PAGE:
Hari Patience-Davies shares a resolution we all should make – to ditch the depowering words from our vocabulary.

We’ve all done it. Or at least, most English people of my acquaintance have done it. Most women I know have done it. I’d imagine that even you, dear reader, have done it on occasion.

And by it I mean, apologised when it wasn’t our fault.

“Sorry,” I say if it takes a little longer than usual to make a coffee at the communal machine.

“Excuse me, sorry, pardon me,” I say, walking through a crowd.

“Sorry to chase,” I write in an email to a colleague.

And I’m not an unconfident person. I’ve just been raised to the concept of meekness and politeness, and that means that my first instinct is always to apologise – even if it’s not my fault.

But the language we use matters – and using the word “sorry”, when you have nothing to apologise for is something that can undermine you and any point you’re wanting to make.

So next time you join a call and everyone else is already online, consider whether an apology is the right way to start the meeting. If you’re on time or it’s only a minute or two past the scheduled time, then you can just start the proceedings, don’t acknowledge it. If you’re three to five minutes late, consider saying “Thank you for waiting,” rather than “Sorry I’m late.” If you’ve been keeping people waiting longer than six minutes, then yes, basic courtesy says an apology is required.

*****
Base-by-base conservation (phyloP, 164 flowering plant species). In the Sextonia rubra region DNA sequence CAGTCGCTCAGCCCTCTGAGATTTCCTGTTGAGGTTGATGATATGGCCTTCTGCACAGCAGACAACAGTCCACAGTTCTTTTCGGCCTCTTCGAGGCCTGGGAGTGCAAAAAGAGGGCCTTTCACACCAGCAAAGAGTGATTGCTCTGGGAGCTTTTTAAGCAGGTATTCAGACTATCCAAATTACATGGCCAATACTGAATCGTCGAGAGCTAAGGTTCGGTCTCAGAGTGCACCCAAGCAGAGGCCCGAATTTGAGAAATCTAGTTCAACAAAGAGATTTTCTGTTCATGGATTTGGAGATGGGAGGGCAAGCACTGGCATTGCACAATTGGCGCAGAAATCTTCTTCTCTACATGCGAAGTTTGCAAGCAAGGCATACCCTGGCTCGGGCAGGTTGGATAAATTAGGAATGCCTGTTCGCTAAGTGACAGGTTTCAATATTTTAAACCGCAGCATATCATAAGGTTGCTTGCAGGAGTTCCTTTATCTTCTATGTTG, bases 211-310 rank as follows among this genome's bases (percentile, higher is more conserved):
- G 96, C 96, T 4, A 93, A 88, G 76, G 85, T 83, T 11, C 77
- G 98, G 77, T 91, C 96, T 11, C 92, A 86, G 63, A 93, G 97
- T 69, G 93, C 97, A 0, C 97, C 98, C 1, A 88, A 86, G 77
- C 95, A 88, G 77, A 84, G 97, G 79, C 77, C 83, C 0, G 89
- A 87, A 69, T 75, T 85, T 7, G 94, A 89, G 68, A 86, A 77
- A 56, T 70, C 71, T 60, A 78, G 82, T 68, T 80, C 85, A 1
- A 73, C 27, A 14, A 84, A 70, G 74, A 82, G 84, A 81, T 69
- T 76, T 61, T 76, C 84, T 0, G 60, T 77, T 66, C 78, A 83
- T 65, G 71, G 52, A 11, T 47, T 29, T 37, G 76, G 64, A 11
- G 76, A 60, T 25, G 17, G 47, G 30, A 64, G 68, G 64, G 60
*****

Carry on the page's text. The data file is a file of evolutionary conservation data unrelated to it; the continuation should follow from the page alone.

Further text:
Similarly, as a colleague of mine used to say “drop the just.” Adding the word “just” to a sentence makes it sound less assertive, and people in lower status positions or people who feel like they have a lower status than the person they’re speaking to often adopt it.

“I just wanted to ask you what the status of the report is.”

“I was just hoping to ask for your advice.”

“I just need a minute.”

All of these phrases could be considered the polite thing to say, but if you remove the word just, are they really any less polite?

“I wanted to ask you what the status of the report is.”

“I was hoping to ask for you advice.”

“I need a minute.”

If we remove the word “just” the sentences still retains their intent, but the feel changes. They goes from being a beseeching request to a reasonable question. The words change from being from a lower status person to a higher status, to being two equals speaking.

This is not to say not to show respect to powerful people who’s patronage you want – there’s nothing wrong with manners – but don’t fall into the trap of letting the language you use make you seem small to big up others – it won’t be good for your confidence or for their perception of you.


Image by Tim Mossholder from Pexels

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